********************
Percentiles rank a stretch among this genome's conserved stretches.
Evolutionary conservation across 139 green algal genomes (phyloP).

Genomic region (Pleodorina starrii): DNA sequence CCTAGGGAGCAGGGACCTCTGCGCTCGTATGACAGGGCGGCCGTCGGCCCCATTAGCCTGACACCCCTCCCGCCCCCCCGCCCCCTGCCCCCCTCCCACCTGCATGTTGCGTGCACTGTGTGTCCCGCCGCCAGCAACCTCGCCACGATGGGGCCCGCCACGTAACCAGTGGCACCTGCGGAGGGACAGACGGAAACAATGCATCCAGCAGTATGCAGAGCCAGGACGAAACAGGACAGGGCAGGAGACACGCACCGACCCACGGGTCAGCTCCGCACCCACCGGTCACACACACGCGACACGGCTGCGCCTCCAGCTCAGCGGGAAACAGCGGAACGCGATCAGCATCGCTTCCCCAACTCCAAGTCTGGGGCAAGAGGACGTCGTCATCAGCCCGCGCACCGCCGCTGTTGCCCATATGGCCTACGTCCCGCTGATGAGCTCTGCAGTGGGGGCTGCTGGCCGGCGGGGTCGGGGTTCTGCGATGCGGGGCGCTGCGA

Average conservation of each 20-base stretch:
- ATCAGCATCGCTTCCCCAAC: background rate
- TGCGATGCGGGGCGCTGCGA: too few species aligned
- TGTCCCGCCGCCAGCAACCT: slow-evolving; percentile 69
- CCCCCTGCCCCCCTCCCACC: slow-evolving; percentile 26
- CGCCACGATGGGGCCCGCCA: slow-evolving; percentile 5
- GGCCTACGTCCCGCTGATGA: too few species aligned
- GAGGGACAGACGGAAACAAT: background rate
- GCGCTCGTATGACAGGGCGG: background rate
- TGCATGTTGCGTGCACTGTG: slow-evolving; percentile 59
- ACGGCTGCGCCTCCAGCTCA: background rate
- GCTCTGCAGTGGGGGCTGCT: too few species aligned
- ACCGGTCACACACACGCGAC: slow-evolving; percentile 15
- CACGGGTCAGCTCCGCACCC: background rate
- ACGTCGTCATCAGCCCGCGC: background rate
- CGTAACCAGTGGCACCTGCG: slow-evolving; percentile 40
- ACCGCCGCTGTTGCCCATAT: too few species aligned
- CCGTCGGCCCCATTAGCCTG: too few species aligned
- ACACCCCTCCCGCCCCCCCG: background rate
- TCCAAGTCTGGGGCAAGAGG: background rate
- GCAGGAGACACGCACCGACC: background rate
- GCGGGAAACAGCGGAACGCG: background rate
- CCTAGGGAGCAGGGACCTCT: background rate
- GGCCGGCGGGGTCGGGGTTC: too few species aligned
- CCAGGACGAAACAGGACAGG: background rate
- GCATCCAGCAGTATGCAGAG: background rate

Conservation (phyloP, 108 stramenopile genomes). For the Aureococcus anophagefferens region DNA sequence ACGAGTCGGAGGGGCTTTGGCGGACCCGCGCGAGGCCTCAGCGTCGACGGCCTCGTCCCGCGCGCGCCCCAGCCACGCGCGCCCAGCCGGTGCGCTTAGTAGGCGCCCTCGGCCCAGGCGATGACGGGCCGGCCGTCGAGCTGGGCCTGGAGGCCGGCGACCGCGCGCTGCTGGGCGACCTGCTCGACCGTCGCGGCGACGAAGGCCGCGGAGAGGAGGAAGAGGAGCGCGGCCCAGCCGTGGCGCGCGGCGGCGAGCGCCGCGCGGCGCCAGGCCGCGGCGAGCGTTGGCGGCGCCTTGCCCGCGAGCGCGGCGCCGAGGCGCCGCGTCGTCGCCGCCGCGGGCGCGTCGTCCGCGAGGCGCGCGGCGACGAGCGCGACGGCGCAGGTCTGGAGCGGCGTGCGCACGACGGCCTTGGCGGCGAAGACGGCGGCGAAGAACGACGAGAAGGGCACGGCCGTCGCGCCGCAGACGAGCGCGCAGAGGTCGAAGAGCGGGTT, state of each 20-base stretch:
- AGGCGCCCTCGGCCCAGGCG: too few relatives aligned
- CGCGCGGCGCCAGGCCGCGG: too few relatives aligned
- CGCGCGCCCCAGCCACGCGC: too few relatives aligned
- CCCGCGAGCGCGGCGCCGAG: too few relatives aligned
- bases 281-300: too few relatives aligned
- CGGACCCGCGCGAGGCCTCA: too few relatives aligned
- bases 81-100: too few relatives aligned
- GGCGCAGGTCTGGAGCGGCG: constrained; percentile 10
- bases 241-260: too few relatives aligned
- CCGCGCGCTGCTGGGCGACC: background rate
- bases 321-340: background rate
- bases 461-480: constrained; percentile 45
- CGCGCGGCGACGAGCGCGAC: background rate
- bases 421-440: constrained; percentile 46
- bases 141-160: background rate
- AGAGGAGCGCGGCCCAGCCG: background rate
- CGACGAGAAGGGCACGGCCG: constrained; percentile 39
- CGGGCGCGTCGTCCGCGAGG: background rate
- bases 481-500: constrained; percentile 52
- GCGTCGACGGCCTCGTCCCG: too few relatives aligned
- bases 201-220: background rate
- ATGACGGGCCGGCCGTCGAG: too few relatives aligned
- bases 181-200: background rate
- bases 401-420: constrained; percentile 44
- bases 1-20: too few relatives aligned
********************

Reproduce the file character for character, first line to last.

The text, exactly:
Percentiles rank a stretch among this genome's conserved stretches.
Evolutionary conservation across 139 green algal genomes (phyloP).

Genomic region (Pleodorina starrii): DNA sequence CCTAGGGAGCAGGGACCTCTGCGCTCGTATGACAGGGCGGCCGTCGGCCCCATTAGCCTGACACCCCTCCCGCCCCCCCGCCCCCTGCCCCCCTCCCACCTGCATGTTGCGTGCACTGTGTGTCCCGCCGCCAGCAACCTCGCCACGATGGGGCCCGCCACGTAACCAGTGGCACCTGCGGAGGGACAGACGGAAACAATGCATCCAGCAGTATGCAGAGCCAGGACGAAACAGGACAGGGCAGGAGACACGCACCGACCCACGGGTCAGCTCCGCACCCACCGGTCACACACACGCGACACGGCTGCGCCTCCAGCTCAGCGGGAAACAGCGGAACGCGATCAGCATCGCTTCCCCAACTCCAAGTCTGGGGCAAGAGGACGTCGTCATCAGCCCGCGCACCGCCGCTGTTGCCCATATGGCCTACGTCCCGCTGATGAGCTCTGCAGTGGGGGCTGCTGGCCGGCGGGGTCGGGGTTCTGCGATGCGGGGCGCTGCGA

Average conservation of each 20-base stretch:
- ATCAGCATCGCTTCCCCAAC: background rate
- TGCGATGCGGGGCGCTGCGA: too few species aligned
- TGTCCCGCCGCCAGCAACCT: slow-evolving; percentile 69
- CCCCCTGCCCCCCTCCCACC: slow-evolving; percentile 26
- CGCCACGATGGGGCCCGCCA: slow-evolving; percentile 5
- GGCCTACGTCCCGCTGATGA: too few species aligned
- GAGGGACAGACGGAAACAAT: background rate
- GCGCTCGTATGACAGGGCGG: background rate
- TGCATGTTGCGTGCACTGTG: slow-evolving; percentile 59
- ACGGCTGCGCCTCCAGCTCA: background rate
- GCTCTGCAGTGGGGGCTGCT: too few species aligned
- ACCGGTCACACACACGCGAC: slow-evolving; percentile 15
- CACGGGTCAGCTCCGCACCC: background rate
- ACGTCGTCATCAGCCCGCGC: background rate
- CGTAACCAGTGGCACCTGCG: slow-evolving; percentile 40
- ACCGCCGCTGTTGCCCATAT: too few species aligned
- CCGTCGGCCCCATTAGCCTG: too few species aligned
- ACACCCCTCCCGCCCCCCCG: background rate
- TCCAAGTCTGGGGCAAGAGG: background rate
- GCAGGAGACACGCACCGACC: background rate
- GCGGGAAACAGCGGAACGCG: background rate
- CCTAGGGAGCAGGGACCTCT: background rate
- GGCCGGCGGGGTCGGGGTTC: too few species aligned
- CCAGGACGAAACAGGACAGG: background rate
- GCATCCAGCAGTATGCAGAG: background rate

Conservation (phyloP, 108 stramenopile genomes). For the Aureococcus anophagefferens region DNA sequence ACGAGTCGGAGGGGCTTTGGCGGACCCGCGCGAGGCCTCAGCGTCGACGGCCTCGTCCCGCGCGCGCCCCAGCCACGCGCGCCCAGCCGGTGCGCTTAGTAGGCGCCCTCGGCCCAGGCGATGACGGGCCGGCCGTCGAGCTGGGCCTGGAGGCCGGCGACCGCGCGCTGCTGGGCGACCTGCTCGACCGTCGCGGCGACGAAGGCCGCGGAGAGGAGGAAGAGGAGCGCGGCCCAGCCGTGGCGCGCGGCGGCGAGCGCCGCGCGGCGCCAGGCCGCGGCGAGCGTTGGCGGCGCCTTGCCCGCGAGCGCGGCGCCGAGGCGCCGCGTCGTCGCCGCCGCGGGCGCGTCGTCCGCGAGGCGCGCGGCGACGAGCGCGACGGCGCAGGTCTGGAGCGGCGTGCGCACGACGGCCTTGGCGGCGAAGACGGCGGCGAAGAACGACGAGAAGGGCACGGCCGTCGCGCCGCAGACGAGCGCGCAGAGGTCGAAGAGCGGGTT, state of each 20-base stretch:
- AGGCGCCCTCGGCCCAGGCG: too few relatives aligned
- CGCGCGGCGCCAGGCCGCGG: too few relatives aligned
- CGCGCGCCCCAGCCACGCGC: too few relatives aligned
- CCCGCGAGCGCGGCGCCGAG: too few relatives aligned
- bases 281-300: too few relatives aligned
- CGGACCCGCGCGAGGCCTCA: too few relatives aligned
- bases 81-100: too few relatives aligned
- GGCGCAGGTCTGGAGCGGCG: constrained; percentile 10
- bases 241-260: too few relatives aligned
- CCGCGCGCTGCTGGGCGACC: background rate
- bases 321-340: background rate
- bases 461-480: constrained; percentile 45
- CGCGCGGCGACGAGCGCGAC: background rate
- bases 421-440: constrained; percentile 46
- bases 141-160: background rate
- AGAGGAGCGCGGCCCAGCCG: background rate
- CGACGAGAAGGGCACGGCCG: constrained; percentile 39
- CGGGCGCGTCGTCCGCGAGG: background rate
- bases 481-500: constrained; percentile 52
- GCGTCGACGGCCTCGTCCCG: too few relatives aligned
- bases 201-220: background rate
- ATGACGGGCCGGCCGTCGAG: too few relatives aligned
- bases 181-200: background rate
- bases 401-420: constrained; percentile 44
- bases 1-20: too few relatives aligned